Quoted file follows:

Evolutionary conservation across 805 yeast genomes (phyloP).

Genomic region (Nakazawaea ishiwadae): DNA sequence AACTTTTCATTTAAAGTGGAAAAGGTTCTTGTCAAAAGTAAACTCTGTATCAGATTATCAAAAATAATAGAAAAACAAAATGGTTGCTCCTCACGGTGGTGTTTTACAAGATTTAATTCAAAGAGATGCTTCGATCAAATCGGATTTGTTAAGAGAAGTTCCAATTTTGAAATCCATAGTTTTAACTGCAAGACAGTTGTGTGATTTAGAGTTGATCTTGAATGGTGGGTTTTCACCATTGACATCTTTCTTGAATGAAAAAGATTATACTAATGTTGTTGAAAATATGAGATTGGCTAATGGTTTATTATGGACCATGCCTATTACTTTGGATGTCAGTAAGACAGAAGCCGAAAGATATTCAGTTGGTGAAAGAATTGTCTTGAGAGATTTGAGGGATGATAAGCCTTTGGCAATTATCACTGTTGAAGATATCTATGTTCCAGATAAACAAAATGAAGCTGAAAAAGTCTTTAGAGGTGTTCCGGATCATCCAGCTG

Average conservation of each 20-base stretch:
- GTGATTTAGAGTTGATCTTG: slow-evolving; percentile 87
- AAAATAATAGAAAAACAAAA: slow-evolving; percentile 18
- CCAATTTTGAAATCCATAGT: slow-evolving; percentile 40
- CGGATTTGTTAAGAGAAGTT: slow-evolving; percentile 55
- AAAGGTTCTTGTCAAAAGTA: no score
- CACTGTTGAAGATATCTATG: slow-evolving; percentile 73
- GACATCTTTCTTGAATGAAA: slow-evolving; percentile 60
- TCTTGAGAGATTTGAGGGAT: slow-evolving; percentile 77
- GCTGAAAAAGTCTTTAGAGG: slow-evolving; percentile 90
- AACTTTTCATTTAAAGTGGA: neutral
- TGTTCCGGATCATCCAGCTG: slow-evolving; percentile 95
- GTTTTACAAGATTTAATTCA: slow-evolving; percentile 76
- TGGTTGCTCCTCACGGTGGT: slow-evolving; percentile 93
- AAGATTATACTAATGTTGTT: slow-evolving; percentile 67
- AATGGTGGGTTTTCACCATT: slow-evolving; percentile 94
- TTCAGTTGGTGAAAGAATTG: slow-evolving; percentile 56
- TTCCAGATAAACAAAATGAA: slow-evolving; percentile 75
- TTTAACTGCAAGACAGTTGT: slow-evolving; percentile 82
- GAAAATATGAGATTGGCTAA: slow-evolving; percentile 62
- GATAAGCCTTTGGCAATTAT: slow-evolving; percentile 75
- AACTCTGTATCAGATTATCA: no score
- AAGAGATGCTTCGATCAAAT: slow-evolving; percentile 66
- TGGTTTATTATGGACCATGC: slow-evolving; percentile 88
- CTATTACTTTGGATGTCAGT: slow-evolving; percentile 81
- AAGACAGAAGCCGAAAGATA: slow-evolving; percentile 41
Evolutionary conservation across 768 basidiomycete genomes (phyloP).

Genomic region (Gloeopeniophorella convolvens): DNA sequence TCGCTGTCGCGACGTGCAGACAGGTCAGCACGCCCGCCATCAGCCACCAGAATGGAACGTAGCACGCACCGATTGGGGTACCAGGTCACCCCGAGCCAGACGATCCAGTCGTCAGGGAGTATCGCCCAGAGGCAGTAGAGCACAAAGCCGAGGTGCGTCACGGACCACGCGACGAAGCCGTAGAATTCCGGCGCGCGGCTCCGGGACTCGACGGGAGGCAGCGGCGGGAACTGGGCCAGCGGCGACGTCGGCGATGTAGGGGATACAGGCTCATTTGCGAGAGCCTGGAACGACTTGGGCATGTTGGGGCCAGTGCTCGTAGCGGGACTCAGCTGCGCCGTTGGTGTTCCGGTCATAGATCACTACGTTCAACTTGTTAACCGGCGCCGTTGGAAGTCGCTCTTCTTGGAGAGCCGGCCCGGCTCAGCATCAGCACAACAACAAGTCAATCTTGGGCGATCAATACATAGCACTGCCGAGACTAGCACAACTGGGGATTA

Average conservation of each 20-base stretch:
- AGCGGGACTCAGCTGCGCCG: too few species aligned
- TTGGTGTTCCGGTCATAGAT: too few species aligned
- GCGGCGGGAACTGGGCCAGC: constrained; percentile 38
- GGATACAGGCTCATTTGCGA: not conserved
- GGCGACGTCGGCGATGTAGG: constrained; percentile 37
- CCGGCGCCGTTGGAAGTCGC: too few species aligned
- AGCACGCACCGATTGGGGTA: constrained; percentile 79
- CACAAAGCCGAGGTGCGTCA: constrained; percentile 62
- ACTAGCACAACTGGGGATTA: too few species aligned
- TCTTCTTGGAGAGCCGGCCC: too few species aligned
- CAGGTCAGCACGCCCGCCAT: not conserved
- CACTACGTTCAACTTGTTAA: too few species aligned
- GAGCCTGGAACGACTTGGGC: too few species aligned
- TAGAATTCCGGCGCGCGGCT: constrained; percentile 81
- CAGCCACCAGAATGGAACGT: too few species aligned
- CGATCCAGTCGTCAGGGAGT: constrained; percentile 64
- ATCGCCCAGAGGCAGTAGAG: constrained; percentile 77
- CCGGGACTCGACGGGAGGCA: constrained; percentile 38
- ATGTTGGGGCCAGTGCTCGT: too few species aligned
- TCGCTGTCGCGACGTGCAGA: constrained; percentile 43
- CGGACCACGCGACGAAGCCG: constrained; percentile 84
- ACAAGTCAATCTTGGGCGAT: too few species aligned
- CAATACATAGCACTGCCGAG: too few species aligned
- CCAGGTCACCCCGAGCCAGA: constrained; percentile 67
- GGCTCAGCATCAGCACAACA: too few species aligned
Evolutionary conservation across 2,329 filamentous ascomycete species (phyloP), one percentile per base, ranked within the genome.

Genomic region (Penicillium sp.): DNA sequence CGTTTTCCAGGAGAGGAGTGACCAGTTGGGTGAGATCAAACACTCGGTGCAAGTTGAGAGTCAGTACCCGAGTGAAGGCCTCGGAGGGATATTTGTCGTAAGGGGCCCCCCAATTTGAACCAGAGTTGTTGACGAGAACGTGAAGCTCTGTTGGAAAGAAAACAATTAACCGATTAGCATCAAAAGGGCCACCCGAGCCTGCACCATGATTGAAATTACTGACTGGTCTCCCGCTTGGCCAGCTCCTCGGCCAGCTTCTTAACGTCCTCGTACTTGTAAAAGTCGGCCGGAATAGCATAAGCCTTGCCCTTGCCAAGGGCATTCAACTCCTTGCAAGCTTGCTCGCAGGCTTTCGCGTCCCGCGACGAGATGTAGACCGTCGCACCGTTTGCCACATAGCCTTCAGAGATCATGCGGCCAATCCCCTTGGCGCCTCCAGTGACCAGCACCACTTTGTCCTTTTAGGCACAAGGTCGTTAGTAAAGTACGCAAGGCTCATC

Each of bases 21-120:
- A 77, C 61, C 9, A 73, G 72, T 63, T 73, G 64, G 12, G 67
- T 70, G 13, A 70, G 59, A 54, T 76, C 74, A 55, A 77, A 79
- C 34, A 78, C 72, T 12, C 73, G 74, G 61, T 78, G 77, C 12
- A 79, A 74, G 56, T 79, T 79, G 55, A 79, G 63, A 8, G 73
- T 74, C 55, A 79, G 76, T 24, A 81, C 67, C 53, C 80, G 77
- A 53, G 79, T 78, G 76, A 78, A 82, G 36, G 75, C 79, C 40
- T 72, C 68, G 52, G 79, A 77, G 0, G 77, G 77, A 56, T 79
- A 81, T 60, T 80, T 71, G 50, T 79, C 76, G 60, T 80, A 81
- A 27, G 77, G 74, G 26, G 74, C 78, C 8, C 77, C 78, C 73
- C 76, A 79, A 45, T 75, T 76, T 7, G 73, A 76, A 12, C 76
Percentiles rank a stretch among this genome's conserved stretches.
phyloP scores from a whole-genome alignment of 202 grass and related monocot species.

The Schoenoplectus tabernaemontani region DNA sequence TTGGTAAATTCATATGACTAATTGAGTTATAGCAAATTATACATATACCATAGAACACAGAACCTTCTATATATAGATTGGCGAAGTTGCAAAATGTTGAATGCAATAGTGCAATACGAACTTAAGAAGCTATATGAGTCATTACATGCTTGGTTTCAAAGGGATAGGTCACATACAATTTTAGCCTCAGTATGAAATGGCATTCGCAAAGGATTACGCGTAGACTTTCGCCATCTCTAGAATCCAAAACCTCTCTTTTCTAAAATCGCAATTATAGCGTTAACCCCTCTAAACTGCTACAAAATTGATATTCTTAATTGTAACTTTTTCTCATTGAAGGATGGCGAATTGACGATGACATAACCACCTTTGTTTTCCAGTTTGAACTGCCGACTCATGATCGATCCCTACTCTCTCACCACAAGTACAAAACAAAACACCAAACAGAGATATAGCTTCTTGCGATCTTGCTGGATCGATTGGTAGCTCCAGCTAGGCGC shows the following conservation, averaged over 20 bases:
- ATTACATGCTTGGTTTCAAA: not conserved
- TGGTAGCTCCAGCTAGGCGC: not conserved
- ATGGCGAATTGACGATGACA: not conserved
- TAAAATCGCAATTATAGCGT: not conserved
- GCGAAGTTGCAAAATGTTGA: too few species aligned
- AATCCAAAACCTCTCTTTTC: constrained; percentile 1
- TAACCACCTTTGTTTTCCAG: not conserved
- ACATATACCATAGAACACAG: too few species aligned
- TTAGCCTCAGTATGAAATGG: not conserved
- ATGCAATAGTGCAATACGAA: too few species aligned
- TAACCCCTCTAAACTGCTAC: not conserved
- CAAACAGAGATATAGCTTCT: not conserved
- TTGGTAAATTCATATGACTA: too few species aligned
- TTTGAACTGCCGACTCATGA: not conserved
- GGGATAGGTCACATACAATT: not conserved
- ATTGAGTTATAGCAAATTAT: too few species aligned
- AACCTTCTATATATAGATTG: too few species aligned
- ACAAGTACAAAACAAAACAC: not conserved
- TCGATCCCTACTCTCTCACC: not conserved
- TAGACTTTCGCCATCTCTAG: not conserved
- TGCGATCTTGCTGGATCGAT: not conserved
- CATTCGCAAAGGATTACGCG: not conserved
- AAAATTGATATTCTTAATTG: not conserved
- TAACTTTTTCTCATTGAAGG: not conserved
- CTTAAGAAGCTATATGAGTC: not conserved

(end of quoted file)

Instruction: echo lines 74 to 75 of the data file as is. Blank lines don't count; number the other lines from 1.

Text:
- TGGTAGCTCCAGCTAGGCGC: not conserved
- ATGGCGAATTGACGATGACA: not conserved